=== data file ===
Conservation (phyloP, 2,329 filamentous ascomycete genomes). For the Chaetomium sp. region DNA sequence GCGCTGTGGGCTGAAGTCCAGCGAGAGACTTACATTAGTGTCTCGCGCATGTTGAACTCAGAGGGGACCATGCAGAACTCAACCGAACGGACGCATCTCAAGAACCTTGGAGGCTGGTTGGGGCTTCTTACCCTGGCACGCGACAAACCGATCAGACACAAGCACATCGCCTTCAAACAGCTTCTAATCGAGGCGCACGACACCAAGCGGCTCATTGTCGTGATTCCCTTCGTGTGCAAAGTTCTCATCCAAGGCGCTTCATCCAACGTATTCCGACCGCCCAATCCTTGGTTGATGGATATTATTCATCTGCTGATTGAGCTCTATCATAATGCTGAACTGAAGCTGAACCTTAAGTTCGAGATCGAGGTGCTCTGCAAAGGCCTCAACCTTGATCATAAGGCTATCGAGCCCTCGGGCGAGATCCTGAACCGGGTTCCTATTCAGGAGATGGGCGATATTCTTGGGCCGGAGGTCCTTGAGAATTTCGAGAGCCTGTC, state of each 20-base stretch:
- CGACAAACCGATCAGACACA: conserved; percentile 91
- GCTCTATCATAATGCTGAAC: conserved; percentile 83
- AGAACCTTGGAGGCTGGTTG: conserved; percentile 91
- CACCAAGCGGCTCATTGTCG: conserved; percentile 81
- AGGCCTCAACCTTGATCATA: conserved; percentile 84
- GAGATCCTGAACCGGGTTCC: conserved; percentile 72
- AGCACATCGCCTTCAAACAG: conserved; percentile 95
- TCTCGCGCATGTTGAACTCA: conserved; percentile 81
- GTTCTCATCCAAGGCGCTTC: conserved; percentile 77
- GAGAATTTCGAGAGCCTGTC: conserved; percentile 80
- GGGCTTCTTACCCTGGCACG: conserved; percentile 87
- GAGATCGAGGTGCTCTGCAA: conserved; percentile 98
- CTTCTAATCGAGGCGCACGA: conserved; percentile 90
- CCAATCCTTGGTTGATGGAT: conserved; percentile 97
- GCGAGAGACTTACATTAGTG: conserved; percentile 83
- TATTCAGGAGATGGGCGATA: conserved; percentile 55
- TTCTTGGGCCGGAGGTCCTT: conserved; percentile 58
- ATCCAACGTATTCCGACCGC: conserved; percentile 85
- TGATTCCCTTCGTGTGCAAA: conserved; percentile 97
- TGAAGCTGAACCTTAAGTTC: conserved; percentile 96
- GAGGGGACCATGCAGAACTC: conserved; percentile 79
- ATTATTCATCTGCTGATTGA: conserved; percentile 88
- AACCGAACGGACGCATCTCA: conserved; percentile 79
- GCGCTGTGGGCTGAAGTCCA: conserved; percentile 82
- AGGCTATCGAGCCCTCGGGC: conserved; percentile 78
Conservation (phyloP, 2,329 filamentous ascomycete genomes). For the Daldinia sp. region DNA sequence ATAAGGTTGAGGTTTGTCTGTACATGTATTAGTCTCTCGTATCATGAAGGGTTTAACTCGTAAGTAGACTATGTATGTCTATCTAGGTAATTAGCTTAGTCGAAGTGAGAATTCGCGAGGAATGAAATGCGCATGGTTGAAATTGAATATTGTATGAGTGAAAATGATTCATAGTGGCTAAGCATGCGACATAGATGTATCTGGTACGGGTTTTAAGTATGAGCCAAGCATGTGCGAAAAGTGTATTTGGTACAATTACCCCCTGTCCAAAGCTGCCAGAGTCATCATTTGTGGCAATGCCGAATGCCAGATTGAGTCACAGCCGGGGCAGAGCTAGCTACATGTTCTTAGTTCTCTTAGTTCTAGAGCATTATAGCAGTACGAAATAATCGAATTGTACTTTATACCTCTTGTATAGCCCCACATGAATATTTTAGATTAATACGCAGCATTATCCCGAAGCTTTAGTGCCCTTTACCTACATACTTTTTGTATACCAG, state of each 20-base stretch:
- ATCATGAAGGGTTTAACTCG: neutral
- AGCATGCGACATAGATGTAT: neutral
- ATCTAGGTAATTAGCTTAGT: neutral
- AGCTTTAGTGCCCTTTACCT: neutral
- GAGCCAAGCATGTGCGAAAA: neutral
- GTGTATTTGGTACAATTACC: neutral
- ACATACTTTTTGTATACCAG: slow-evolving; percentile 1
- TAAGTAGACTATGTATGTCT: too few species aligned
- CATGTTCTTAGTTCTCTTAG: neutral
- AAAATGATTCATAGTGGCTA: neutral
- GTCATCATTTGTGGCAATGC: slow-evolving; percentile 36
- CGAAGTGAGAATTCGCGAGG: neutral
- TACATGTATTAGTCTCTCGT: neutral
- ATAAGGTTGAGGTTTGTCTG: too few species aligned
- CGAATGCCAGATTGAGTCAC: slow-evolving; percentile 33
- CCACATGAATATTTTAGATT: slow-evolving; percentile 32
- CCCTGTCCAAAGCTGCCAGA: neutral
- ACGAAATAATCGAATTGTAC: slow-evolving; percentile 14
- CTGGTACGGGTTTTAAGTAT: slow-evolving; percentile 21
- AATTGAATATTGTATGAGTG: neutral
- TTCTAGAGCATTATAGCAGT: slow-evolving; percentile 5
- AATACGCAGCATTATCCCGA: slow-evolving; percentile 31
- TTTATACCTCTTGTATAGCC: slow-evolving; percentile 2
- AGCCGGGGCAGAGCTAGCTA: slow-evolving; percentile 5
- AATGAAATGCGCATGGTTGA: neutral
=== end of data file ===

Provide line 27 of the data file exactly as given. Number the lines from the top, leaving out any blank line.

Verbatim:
Conservation (phyloP, 2,329 filamentous ascomycete genomes). For the Daldinia sp. region DNA sequence ATAAGGTTGAGGTTTGTCTGTACATGTATTAGTCTCTCGTATCATGAAGGGTTTAACTCGTAAGTAGACTATGTATGTCTATCTAGGTAATTAGCTTAGTCGAAGTGAGAATTCGCGAGGAATGAAATGCGCATGGTTGAAATTGAATATTGTATGAGTGAAAATGATTCATAGTGGCTAAGCATGCGACATAGATGTATCTGGTACGGGTTTTAAGTATGAGCCAAGCATGTGCGAAAAGTGTATTTGGTACAATTACCCCCTGTCCAAAGCTGCCAGAGTCATCATTTGTGGCAATGCCGAATGCCAGATTGAGTCACAGCCGGGGCAGAGCTAGCTACATGTTCTTAGTTCTCTTAGTTCTAGAGCATTATAGCAGTACGAAATAATCGAATTGTACTTTATACCTCTTGTATAGCCCCACATGAATATTTTAGATTAATACGCAGCATTATCCCGAAGCTTTAGTGCCCTTTACCTACATACTTTTTGTATACCAG, state of each 20-base stretch: